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Entries in Albert Pujols (17)


April's Outside Power Hitters

April's Top 15 Power Hitters on Outside Pitches
  • Jose Bautista (TOR) continues to crush pitches regardless of where they are in the zone. His 5 HRs on outside pitches leads all major league hitters. Curtis Granderson (NYY), Mark Teixeira (NYY), and Ryan Howard (PHI) are tied for second with 4 HRs.
  • Peter Bourjos (LAA) leads the league with 4 triples on outside pitches.
  • Carlos Quentin (CWS) leads all hitters with 6 doubles on outside pitches.
  • Carlos Santana (CLE) lead the majors last year with a .643 SLG on outside pitches. He's currently ranked 42nd with a .476 SLG. Albert Pujols, who was ranked 2nd last year with a .601 SLG, currently holds a .167 SLG on outside pitches, putting him in 235th place.

Has Matt Holliday helped Albert Pujols?

Matt Holliday’s offer to defer some of his salary in order to help secure Albert Pujols’ future in St. Louis shouldn’t come as a shock. A player widely considered the best right handed hitter in the history of baseball, Pujols’ presence in that lineup is monumental. And for Holliday, batting behind Albert in the Cardinals otherwise average lineup has been beneficial.

Holliday joined the Cardinals midway through the 2009 season via trade with the Oakland A’s. Since that date, his offensive production has seen a moderate bump.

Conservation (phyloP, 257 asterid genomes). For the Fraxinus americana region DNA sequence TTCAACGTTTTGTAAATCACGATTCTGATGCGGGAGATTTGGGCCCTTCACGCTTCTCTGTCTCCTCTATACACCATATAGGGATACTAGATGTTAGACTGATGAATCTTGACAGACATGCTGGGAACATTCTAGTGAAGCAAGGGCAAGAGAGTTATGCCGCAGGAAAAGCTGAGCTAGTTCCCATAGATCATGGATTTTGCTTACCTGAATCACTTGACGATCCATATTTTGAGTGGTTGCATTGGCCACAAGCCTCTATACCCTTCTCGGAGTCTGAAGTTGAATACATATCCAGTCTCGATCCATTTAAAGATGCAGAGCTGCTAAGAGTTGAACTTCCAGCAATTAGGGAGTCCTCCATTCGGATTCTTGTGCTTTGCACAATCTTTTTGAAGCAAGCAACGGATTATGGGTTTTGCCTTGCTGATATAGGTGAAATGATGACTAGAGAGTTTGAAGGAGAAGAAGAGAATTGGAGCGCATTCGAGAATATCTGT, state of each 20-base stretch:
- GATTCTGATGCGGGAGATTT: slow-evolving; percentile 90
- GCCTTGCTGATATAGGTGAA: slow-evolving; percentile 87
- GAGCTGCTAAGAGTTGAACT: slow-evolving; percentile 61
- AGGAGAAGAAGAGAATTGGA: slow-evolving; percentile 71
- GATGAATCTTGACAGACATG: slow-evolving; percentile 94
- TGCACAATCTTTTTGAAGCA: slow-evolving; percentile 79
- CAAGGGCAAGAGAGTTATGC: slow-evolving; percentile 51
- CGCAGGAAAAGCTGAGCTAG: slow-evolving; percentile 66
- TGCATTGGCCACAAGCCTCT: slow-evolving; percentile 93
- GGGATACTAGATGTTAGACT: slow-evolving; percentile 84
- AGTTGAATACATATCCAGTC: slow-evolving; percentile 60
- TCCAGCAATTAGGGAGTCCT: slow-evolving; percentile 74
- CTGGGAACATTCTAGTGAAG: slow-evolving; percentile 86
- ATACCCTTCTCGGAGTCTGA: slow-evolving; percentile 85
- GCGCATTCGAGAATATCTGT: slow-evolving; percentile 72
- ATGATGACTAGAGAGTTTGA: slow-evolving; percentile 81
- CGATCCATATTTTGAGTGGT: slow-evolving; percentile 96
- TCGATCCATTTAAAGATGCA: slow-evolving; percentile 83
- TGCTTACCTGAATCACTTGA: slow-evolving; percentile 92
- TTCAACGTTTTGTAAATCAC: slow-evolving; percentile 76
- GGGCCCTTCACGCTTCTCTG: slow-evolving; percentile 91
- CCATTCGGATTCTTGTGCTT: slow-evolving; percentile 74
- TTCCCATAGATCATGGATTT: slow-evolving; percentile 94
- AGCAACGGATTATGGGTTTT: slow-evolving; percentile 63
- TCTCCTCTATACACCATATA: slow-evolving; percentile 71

Matt Holliday
4/1/2008 - 7/23/2009102336.309.397.508.399
7/24/2009 - Present95842.326.399.557.416

Considering he spent his 2008 season in Colorado, the increase in his production after joining the Cards, however slight, is impressive. Yes, the first half of his 2009 season was played in Oakland, a ballpark not friendly to hitters. However, his 2008 and post-trade 2009 numbers are about equal (.417 to .416 wOBA respectively).

While Holliday has benefited from hitting behind Pujols, the latter can’t say the same.
Albert Pujols
4/1/2008 - 7/23/2009105271.347.459.678.482
7/24/2009 - Present98955.318.419.595.438

The drop is even more striking when you consider that Pujols posted a .727 SLG and .494 wOBA in 2009 before the trade, and a .580 SLG and .442 wOBA after it. Perhaps there is no correlation; Pujols’ numbers after the trade are outstanding for any hitter. But it is interesting how they seem to suggest he hasn’t gained any noticeable benefit from having Holliday hit behind him, at least not to this point.
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